Rap artists who were recently compared in a study by data analyst, Matt Daniels, proved that the unique number of words that artists such as Aesop Rock, GZA (solo work) and several other members of Wu-Tang Clan have incorporated into their lyrical vocabulary is quite impressive. In fact, William Shakespeare’s own expansive vocabulary and creative genius were used as a barometer for comparison in the study. However, this article does not intend to divulge into the expansiveness of these vocabularies, but instead, compares rap artists to Shakespeare in a more nuanced way.
Rap can be used as a tool to urge youths to critically analyze, interpret, and question the world they live in just as the work of Shakespeare does. In doing so, the foundation is constructed as listeners create their own identity within that world. It allows them to see where they fit in the picture in terms of education, government, police, media messages, equality and so forth. Bringing rap into critical engagement allows people to ask themselves how they personally contribute, consume, and invest in a structure where they belong. Knowing this is one way to create change.
Despite the fact that some individuals would faint at the notion of comparing rappers to Shakespeare (sit down, because it is happening), it is important to note that rap lyrics when studied from a critical, postmodern perspective challenge people to question the society they live in, just as Shakespeare’s work did. So why is Shakespeare’s material considered more culturally relevant than that of artists such as Wu-Tang Klan, Ice Cube, Biggie, Tupac, or Jay Z?
Just because there is an overwhelming representation and study of white, middle-class, Anglo-Saxon men in mainstream education does not mean that the material they produce is any more valuable than the knowledge, histories, and experiences expressed in the lyrical poetry of rap.
Culturally relevant material can be seen in the lyrics of songs such as C.R.E.A.M (Cash Rules Everything Around Me) by rap artists, Wu-Tang Clan, which informs the listener of the struggle to survive on the streets and succeed.
“It’s been twenty-two long hard years of still struggling
Survival got me bugging, but I’m alive on arrival
I peep at the shape of the streets
And stay awake in the ways of the world cause $h!t is deep
A man with a dream with plans to make cream
Which failed; I went to jail at age of fifteen”
(C.R.E.A.M, Enter the Wu-Tang Clan (36 Chambers), Loud Records 1993)
For those whose life experiences reflect the detailed lyrics of wordsmiths, such as that of Wu-Tang Clan and the working-class struggle, one can benefit from the empowerment that comes from legitimizing these experiences that are relevant to multiple ethnicities and cultures in a more inclusive and democratic form of pedagogy. The knowledge gleaned, experiences had, and voices of these individuals should not be silenced, but instead, should be the beginning of critical conversations about society.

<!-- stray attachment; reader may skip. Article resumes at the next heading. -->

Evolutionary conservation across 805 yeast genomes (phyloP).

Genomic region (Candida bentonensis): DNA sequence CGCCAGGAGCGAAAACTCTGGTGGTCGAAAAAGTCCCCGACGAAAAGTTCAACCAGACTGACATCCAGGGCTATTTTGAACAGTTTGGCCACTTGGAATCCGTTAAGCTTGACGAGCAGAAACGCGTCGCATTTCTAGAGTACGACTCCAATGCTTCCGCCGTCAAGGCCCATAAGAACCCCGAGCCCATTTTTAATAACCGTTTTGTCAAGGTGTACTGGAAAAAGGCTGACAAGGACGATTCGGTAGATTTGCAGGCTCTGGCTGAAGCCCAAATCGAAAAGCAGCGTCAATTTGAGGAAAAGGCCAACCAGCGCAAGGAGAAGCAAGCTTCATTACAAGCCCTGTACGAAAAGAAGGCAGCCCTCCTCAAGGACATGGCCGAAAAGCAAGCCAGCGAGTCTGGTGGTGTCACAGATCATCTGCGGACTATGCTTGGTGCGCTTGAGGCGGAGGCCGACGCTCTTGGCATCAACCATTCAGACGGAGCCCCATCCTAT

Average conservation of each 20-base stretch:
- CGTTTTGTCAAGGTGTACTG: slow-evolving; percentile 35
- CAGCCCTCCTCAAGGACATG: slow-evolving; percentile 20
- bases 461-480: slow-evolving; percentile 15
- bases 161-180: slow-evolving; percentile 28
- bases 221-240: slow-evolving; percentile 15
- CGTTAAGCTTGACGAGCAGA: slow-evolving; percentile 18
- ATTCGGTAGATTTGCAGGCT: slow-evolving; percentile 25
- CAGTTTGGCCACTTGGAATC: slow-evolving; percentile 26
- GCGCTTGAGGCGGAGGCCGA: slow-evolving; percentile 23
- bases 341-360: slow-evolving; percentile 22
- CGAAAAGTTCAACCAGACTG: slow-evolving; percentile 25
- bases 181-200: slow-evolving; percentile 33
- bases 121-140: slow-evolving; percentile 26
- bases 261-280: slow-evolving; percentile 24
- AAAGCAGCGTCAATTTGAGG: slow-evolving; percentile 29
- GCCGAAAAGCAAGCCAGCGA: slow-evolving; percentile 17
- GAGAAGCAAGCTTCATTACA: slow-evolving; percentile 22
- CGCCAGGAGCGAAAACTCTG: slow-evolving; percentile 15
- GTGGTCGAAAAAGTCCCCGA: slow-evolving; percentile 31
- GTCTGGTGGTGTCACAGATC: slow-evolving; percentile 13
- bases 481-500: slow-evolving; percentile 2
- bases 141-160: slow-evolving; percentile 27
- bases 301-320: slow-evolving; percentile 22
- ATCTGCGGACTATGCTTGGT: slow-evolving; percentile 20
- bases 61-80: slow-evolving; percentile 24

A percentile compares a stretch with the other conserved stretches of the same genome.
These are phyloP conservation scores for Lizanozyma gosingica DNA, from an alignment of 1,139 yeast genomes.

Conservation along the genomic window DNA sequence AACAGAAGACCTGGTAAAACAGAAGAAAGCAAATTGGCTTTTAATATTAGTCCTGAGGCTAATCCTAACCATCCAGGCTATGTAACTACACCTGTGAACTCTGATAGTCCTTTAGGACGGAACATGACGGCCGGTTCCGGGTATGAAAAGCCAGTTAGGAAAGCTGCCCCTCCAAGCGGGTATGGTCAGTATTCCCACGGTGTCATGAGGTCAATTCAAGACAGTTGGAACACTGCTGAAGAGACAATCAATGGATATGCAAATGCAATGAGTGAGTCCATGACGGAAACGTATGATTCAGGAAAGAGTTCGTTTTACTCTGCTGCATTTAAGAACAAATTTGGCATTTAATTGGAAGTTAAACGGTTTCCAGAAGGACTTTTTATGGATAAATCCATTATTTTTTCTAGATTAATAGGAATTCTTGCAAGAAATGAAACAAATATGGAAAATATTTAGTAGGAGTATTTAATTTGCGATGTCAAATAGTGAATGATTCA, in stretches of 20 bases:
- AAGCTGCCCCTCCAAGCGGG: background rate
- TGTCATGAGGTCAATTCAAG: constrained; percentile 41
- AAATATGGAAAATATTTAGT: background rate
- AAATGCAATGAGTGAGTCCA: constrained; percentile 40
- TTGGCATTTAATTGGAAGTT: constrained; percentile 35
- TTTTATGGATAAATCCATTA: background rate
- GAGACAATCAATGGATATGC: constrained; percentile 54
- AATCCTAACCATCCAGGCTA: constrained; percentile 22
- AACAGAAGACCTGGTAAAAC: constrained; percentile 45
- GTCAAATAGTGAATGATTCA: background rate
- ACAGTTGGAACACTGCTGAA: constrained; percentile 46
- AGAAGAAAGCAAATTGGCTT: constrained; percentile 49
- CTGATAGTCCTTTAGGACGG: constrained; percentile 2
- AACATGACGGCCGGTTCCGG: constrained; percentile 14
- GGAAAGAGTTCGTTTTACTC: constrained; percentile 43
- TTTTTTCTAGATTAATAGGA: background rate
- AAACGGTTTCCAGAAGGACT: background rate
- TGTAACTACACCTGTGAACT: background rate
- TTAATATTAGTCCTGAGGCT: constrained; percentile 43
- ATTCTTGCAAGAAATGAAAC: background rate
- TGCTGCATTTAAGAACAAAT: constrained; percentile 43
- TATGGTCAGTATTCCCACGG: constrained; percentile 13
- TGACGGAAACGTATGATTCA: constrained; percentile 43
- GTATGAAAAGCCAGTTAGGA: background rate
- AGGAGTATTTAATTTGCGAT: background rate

If one is unable to relate to the lyrics of some of these artists, then it is all the more reason for them to engage in the critical discussion of the life experiences spoken of, in order to dispel stereotypes, enlighten false perceptions, and decisively challenge mass media representations around them.
Shakespeare’s ability to capture the human experience in simple yet profound verse attributes to his enduring popularity. Today’s Shakespeareans may not hail from Renaissance Europe but their art still possesses the same capabilities to bring their audience closer to the imaginative and cultural experience of others.
It is important to expose the dominant ideological discourses and hegemonic practices that relate to education in order to understand that engaging in the study of rap lyrics is just as important in engaging in the study of Shakespearean sonnets.
“If I say stop the violence
I won’ t chart
Maybe I should write some songs like Mozart
Cause many people don’ t believe rap is an art.”
(House Nigga’s, Edutainment, Jive Records, 1990)
Rap is not just words strewn together that rhyme. It is an expression of lyrical poetry that embodies the experiences and feelings that come with any form of art. This means that is political in nature, self-expressive, and a reflection of the world and culture that is lived, realistic and worth understanding.
Albeit some believe that Shakespeare is vastly different from today’s rap artists, the capacity for both languages to capture the human experiences remains the same. When rap artists are compared to Shakespeare, one can see that both are equally important and yet, not equally valued.
Whereas Shakespeare’s canon is paramount to traditional approaches of cultural analysis, these critiques need to be expanded to include versions that capture the voices of society at large, in present-day, as opposed to lessons that can be incorporated from the past, from select social classes, and then applied in a disconnected way to everyone.
Rap artists and Shakespeare can be compared; the only issue is whether or not society is willing to let that comparison be made in a manner that is democratic, inclusive, and empowering.
Opinion by: Amiya Moretta